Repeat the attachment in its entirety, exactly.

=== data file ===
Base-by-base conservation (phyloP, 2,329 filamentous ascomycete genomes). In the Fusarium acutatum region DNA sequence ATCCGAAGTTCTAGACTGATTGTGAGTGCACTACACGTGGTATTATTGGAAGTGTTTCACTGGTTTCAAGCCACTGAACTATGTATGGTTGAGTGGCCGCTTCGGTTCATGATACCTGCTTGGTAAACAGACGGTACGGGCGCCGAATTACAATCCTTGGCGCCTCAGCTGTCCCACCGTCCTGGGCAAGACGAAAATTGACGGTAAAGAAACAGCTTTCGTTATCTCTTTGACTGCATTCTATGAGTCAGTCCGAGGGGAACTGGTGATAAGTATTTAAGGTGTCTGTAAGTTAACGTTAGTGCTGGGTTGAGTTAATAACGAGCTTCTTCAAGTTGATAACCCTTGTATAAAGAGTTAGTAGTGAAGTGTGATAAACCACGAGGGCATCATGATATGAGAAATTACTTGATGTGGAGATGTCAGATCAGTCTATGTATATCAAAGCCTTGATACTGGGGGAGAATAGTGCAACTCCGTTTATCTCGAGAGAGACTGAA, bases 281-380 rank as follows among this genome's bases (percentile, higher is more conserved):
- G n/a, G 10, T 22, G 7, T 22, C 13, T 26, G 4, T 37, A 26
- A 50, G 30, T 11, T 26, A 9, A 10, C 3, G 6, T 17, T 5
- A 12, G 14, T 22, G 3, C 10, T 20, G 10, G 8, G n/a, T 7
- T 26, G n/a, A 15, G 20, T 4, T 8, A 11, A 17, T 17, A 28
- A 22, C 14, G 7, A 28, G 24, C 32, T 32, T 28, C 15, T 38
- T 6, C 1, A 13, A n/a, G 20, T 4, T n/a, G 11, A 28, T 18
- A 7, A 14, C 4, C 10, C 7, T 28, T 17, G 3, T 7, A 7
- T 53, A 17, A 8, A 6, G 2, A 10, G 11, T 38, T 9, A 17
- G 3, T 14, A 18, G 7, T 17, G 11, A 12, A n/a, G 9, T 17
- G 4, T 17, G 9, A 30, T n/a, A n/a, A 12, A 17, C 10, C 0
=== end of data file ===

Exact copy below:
Base-by-base conservation (phyloP, 2,329 filamentous ascomycete genomes). In the Fusarium acutatum region DNA sequence ATCCGAAGTTCTAGACTGATTGTGAGTGCACTACACGTGGTATTATTGGAAGTGTTTCACTGGTTTCAAGCCACTGAACTATGTATGGTTGAGTGGCCGCTTCGGTTCATGATACCTGCTTGGTAAACAGACGGTACGGGCGCCGAATTACAATCCTTGGCGCCTCAGCTGTCCCACCGTCCTGGGCAAGACGAAAATTGACGGTAAAGAAACAGCTTTCGTTATCTCTTTGACTGCATTCTATGAGTCAGTCCGAGGGGAACTGGTGATAAGTATTTAAGGTGTCTGTAAGTTAACGTTAGTGCTGGGTTGAGTTAATAACGAGCTTCTTCAAGTTGATAACCCTTGTATAAAGAGTTAGTAGTGAAGTGTGATAAACCACGAGGGCATCATGATATGAGAAATTACTTGATGTGGAGATGTCAGATCAGTCTATGTATATCAAAGCCTTGATACTGGGGGAGAATAGTGCAACTCCGTTTATCTCGAGAGAGACTGAA, bases 281-380 rank as follows among this genome's bases (percentile, higher is more conserved):
- G n/a, G 10, T 22, G 7, T 22, C 13, T 26, G 4, T 37, A 26
- A 50, G 30, T 11, T 26, A 9, A 10, C 3, G 6, T 17, T 5
- A 12, G 14, T 22, G 3, C 10, T 20, G 10, G 8, G n/a, T 7
- T 26, G n/a, A 15, G 20, T 4, T 8, A 11, A 17, T 17, A 28
- A 22, C 14, G 7, A 28, G 24, C 32, T 32, T 28, C 15, T 38
- T 6, C 1, A 13, A n/a, G 20, T 4, T n/a, G 11, A 28, T 18
- A 7, A 14, C 4, C 10, C 7, T 28, T 17, G 3, T 7, A 7
- T 53, A 17, A 8, A 6, G 2, A 10, G 11, T 38, T 9, A 17
- G 3, T 14, A 18, G 7, T 17, G 11, A 12, A n/a, G 9, T 17
- G 4, T 17, G 9, A 30, T n/a, A n/a, A 12, A 17, C 10, C 0